While every industry is well within its rights to seek redressal, it is important to ask what exactly has miffed Bollywood?
I am still trying to wrap my head around the news item announcing the joint effort of Bollywood Biggies (34 top production houses and four industry bodies) against two prominent English language television channels. The 1,069-page petition was filed in the Delhi high court earlier this week. The document said that after examining various articles online, it was felt that the defendants were publishing and circulating false, disparaging and malicious allegations against key Bollywood personalities. The latest statement, however, now says that the lawsuit is not targeted at any particular news channel but the entire media industry! My, my! Such a widespread gag order? My first response was: “What took you so long?” And the second: “How will the filing of such a lawsuit in change the narrative?” Then came the question of representation. It comes as no surprise or shock that hardly any women were among the joint petitioners. That in itself says a lot about the entertainment industry, not just in India, but across the world. Under-representation of women in showbiz is an important and troubling issue, which does not generate a sufficient level of comment and debate, either in this country or elsewhere. In this particular show of unity, the media coverage of the lawsuit was also slanted, focusing almost exclusively on the three Khans being on the same page, rather than on the contents of the lawsuit. While every industry is well within its rights to seek redressal, it is important to ask what exactly has miffed Bollywood? Is it just a question of being vilified? Or is there a bigger concern of business getting severely impacted? And why pick on just these two TV channels and their high-profile anchors? What about the muck that gets televised daily across the regional television channels, by equally out of control anchors? To say nothing of the cheap coverage on the dodgy websites? Why was Bollywood this shaken up now, and not earlier? The name calling is not new -- describing Bollywood as “scum” and accusing actors of being “druggies” is also not a recent invention. My guess is that the impetus to go ahead and defend the territory through our courts came more from a sense of protectionism than any genuine outrage.
It can be argued, of course, that television coverage had hit new lows in the wake of the Sushant Singh Rajput tragedy, and there seems to have been a specific agenda to implicate certain stars, producers, directors and lobbies. Yes, the hourly hounding of the handpicked few was aggressive and highly selective. Bollywood started to squirm when the heat got a bit too much. The standard noises were made by the usual suspects, pointing out that not “everybody” in Bollywood is a druggie. Come on, that’s as kiddish as that old chestnut, “Not every Muslim is a terrorist”. But the fact remains, Bollywood was being cut down to size. And that hurt. The big move to go to court against television tormentors was met by a tepid response from the public. The media too relegated the big news largely to an inside page report. Since the announcement, the public has lost interest in both – this case, as well as the SSR imbroglio. This is how the media manipulates and drives pet agendas. Seasoned players learn to live with the turbulence. At the moment, there is nothing but turbulence to deal with in any case. And Bollywood reckons that it is time to close ranks and hang in there together, if business has to thrive down the line. That’s called hardnosed, practical strategising -- nothing wrong with protecting one’s flanks when attacked.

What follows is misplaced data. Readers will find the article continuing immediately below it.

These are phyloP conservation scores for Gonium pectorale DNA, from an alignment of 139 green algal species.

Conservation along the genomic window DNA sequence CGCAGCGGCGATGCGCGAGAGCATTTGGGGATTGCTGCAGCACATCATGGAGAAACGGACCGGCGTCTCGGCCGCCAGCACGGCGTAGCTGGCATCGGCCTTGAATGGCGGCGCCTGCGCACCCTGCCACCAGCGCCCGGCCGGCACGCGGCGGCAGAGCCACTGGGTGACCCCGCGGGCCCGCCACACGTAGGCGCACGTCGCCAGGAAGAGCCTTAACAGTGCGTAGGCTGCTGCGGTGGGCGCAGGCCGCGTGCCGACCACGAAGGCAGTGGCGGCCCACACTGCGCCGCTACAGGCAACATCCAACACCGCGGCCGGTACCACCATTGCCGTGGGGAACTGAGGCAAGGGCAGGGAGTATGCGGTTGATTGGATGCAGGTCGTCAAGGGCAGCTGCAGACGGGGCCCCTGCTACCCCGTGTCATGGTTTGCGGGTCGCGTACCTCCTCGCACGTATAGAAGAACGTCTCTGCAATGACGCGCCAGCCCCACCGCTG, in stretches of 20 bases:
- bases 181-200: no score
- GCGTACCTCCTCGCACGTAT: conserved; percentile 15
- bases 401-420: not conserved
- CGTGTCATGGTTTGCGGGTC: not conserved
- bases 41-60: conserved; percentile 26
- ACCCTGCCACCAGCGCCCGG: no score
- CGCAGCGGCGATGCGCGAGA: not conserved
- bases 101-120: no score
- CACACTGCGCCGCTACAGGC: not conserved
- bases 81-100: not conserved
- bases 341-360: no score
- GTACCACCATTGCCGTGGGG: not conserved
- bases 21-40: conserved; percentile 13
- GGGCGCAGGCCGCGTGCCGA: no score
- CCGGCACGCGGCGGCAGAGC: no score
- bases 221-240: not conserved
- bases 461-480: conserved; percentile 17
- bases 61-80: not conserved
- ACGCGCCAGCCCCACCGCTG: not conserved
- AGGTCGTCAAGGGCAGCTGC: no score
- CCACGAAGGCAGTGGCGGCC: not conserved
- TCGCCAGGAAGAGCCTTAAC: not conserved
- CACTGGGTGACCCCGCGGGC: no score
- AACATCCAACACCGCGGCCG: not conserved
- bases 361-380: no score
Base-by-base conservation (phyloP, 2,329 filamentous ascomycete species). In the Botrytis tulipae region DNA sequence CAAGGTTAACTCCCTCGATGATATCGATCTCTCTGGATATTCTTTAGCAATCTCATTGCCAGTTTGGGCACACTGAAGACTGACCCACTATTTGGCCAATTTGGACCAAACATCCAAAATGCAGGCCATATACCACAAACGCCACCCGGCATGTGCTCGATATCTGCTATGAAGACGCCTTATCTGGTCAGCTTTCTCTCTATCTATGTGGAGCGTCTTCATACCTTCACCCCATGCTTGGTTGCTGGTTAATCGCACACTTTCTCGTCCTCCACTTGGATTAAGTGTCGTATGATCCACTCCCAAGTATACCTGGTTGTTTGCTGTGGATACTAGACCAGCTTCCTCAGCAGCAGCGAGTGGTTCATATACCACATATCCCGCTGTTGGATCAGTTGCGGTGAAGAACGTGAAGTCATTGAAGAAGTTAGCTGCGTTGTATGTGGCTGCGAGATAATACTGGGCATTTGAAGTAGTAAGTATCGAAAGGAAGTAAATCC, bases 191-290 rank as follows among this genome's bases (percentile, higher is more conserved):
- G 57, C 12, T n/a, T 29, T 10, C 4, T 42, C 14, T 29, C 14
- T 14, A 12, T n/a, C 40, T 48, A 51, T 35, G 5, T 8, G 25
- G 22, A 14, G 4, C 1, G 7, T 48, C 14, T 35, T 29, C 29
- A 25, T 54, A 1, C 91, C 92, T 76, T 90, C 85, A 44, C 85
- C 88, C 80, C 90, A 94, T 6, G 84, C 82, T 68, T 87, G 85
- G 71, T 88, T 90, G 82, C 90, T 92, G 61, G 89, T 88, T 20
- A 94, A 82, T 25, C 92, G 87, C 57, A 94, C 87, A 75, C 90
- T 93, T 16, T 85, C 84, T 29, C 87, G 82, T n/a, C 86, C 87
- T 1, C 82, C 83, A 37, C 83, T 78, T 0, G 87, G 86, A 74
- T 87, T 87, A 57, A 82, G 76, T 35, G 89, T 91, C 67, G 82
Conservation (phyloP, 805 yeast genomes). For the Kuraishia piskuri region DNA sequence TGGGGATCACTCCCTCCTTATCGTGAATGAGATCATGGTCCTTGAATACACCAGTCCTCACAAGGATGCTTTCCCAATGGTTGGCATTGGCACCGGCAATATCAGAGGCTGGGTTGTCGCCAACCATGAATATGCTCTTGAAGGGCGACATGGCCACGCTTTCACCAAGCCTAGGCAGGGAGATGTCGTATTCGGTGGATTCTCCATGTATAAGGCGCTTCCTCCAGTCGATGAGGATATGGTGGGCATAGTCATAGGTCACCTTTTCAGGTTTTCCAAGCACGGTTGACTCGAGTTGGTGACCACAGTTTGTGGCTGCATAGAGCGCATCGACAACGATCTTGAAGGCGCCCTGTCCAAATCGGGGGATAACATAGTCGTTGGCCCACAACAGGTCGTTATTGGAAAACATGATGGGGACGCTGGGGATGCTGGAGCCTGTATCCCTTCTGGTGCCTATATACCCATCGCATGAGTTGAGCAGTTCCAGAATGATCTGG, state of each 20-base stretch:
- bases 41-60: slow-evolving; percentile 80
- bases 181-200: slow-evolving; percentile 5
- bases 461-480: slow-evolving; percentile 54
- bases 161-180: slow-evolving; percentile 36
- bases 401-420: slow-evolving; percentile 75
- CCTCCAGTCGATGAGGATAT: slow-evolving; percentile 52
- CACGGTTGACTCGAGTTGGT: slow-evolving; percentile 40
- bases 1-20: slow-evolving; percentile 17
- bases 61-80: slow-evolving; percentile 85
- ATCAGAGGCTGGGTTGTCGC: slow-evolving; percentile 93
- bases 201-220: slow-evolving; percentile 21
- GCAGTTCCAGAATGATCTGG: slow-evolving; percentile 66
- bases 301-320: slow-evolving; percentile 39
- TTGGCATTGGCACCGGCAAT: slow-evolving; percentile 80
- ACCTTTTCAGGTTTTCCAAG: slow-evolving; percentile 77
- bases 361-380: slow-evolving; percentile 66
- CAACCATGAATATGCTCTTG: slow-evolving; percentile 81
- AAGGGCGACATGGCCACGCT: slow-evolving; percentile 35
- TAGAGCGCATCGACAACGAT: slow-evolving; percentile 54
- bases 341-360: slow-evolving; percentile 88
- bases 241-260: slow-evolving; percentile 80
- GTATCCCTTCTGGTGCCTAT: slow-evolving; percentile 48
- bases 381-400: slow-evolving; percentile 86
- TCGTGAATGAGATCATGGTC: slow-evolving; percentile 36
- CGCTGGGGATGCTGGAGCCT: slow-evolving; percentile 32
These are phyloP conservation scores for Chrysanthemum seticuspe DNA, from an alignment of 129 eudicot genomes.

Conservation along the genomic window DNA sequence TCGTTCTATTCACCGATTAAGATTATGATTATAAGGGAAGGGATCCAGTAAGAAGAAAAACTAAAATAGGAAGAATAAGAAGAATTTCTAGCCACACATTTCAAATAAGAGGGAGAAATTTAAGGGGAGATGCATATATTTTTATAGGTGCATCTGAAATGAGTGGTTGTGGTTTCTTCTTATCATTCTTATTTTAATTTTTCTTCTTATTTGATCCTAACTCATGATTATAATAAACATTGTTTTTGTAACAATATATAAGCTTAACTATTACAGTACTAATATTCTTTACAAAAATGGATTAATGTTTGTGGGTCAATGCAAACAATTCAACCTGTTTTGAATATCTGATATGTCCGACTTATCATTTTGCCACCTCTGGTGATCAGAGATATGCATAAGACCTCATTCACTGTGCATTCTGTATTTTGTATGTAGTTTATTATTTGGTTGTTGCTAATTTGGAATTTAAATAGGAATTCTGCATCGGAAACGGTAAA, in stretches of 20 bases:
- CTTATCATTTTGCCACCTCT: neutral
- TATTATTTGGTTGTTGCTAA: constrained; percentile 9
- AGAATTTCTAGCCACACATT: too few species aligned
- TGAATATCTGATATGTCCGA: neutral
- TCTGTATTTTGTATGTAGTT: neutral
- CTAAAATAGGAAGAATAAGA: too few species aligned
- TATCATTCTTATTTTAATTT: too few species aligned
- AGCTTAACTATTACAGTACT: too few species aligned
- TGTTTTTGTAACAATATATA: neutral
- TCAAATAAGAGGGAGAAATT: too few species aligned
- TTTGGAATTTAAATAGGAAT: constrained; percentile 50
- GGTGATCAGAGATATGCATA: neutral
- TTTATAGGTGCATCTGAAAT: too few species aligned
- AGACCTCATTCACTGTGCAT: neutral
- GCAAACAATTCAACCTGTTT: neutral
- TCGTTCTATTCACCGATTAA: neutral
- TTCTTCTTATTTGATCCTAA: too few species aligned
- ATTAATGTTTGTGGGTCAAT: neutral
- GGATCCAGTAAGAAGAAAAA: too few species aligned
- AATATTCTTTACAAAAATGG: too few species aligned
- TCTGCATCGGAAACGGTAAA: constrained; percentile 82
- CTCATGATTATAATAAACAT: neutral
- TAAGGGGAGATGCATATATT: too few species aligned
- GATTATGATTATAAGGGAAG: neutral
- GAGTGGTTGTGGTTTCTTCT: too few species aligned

But one also wonders where this recent show of unity and solidarity had disappeared when one of their own had breathed his last on June 14. Or later, when his girlfriend was falsely accused by the very same television tormentors and spent more than a month in jail? Had the same people used their power and clout to stand up for a colleague (Sushant Singh Rajput) and his partner (Rhea Chakraborty), perhaps their petition would have received much more notice. And even sounded credible. At the moment, it reeks of self-righteousness, and appears self-seeking, instead of being a legitimate grievance and a call to arms.
Let’s hand it to Bollywood for now. Perhaps this period has been the much-needed wakeup call to review everything -- from its own standards of conduct, its dodgy representation of women and, of course, the way business is done. Drugs, booze and rock n roll -- that’s showbiz. Nobody sits in judgment over the private lives and consumption habits of movie folks. What would be wonderful (since Bollywood has come together on a common platform) would be to employ this newfound unity and togetherness to redress a few glaring inequalities, particularly when it comes to blatant discrimination, wage disparity, favouritism and yup -- that dreaded word -- nepotism. First get your own act together, and then try taming the press! The mediawallahs are not schoolchildren, and Bollywood does not rate as an exemplary class monitor or principal. It’s going to be a huge challenge to the media in line. There will always be news stories that tickle and titillate --deal with it. Reputations get shredded in all walks of life, not just in the movies. Bollywood acting holier than thou and getting preachy with the press is a bit too twee! Listen, guys, you do your job and entertain the public, as you have all these many years. Leave the media to do its job. Errrrr … in future remember to stick up for one of your own when the going gets rough for that person. That’s what family is for!